Some veterinary studies have incriminated the thoracic approach to explain the outcome of one particular condition (e.g. pyothorax) suggesting that the high complication rate following surgical treatment of pyothorax is due, in part, to the approach taken (namely the median sternotomy) rather than simply the results of the underlying pathology. This is probably partially true but the chances are that if you are going to surgically treat a pyothorax, you will need to enter the chest via a median sternotomy (until we can prove that we can obtain the same results via keyhole approaches) as you probably gain better exposure and are more efficacious than by using a lateral approach. Thus it may be hazardous to neglect the right to a sternotomy based on presumptions.
Tattersall & Welsh (2006) rightly stated that “…prospective studies are required to fully evaluate the true effect of the thoracotomy approach on postoperative wound complications…”. Such studies are still lacking in the veterinary literature.
So how can we minimize postoperative complications after thoracic approaches, especially if we assume that the complication rate varies greatly between techniques?
As infection is a potential complication after sternotomy, would a change in closure techniques be a reasonable measure to evaluate critically? The common belief is that we should use wire to close a sternotomy (Pelsue et al. 2002). However, monofilament suturing of the sternum is common in human surgery (Luciani et al. 2006) and appears biomechanically equivalent to wiring (Gines et al. 2011). There is clearly a need to look prospectively at these methods in veterinary patients.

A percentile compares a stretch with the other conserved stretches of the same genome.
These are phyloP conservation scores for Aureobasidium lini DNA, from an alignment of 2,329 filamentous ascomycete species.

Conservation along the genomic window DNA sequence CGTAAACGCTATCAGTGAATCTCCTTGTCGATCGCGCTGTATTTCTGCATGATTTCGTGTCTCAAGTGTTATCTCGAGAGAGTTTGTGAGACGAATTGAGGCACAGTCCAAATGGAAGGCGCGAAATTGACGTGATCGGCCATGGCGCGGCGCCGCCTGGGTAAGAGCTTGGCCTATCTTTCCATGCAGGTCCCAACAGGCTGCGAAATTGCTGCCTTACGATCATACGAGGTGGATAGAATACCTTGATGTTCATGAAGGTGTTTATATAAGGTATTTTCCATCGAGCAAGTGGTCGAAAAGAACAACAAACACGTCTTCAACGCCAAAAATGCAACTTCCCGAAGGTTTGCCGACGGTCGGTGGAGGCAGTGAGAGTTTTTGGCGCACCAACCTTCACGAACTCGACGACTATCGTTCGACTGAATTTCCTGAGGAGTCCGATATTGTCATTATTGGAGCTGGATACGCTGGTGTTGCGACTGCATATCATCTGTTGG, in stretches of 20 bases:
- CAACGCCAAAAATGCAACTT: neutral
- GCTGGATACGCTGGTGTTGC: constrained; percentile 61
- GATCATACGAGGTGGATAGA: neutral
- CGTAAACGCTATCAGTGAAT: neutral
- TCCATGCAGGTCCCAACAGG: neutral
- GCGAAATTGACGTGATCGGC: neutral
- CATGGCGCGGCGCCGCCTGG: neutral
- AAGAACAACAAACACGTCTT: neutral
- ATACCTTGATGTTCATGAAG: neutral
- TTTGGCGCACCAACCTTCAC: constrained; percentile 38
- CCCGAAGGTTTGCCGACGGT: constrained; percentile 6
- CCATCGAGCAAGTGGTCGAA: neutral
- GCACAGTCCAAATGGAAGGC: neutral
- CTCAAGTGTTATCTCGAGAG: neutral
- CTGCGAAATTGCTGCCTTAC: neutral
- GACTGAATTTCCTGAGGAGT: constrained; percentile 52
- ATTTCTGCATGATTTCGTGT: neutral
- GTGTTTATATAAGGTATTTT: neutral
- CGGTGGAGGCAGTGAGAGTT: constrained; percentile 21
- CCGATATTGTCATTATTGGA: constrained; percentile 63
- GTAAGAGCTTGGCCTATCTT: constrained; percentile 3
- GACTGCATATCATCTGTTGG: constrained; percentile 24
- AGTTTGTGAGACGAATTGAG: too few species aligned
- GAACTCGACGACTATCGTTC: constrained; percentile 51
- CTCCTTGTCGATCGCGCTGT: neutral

The effect of chest approach on postoperative pain (one other major complication after thoracic surgery) should also be a topic of critical appraisal. There is no veterinary study comparing the degree of pain following sternotomy and thoracotomy even if we know that some methods of chest closure can potentially lead to a lower level of postoperative pain (Rooney et al. 2004). To minimize pain it would seem logical to continue the trend towards keyhole approaches. Thoracoscopy has become the preferred method to evaluate the chest fully, to take biopsies (Schmiedt 2009) and for some procedures such as pericardiectomy (Dupre et al. 2001). Certainly, some studies tend to report a favourable outcome of thoracic procedures done via minimal access approaches in terms of pain control. Yet reported measurable outcomes, such as reduced hospital stay, at the moment do not necessarily completely support the superiority of this method over the standard method (Lansdowne et al. 2005).
Let's not forget that the evidence that key-hole thoracic surgery in small animals results in less pain than the open approach remains weak. The only study that has critically compared the level of pain following these two different approaches was done on healthy dogs and used cortisol and blood glucose concentrations to assess the degree of postoperative pain (Walsh et al. 1999); these outcome measures are not considered very robust to evaluate acute pain in animals (Lascelles 2012). In human prospective case-matched studies, results have shown no difference in terms of chronic pain post thoracoscopy versus thoracotomy (Furrer et al. 1997).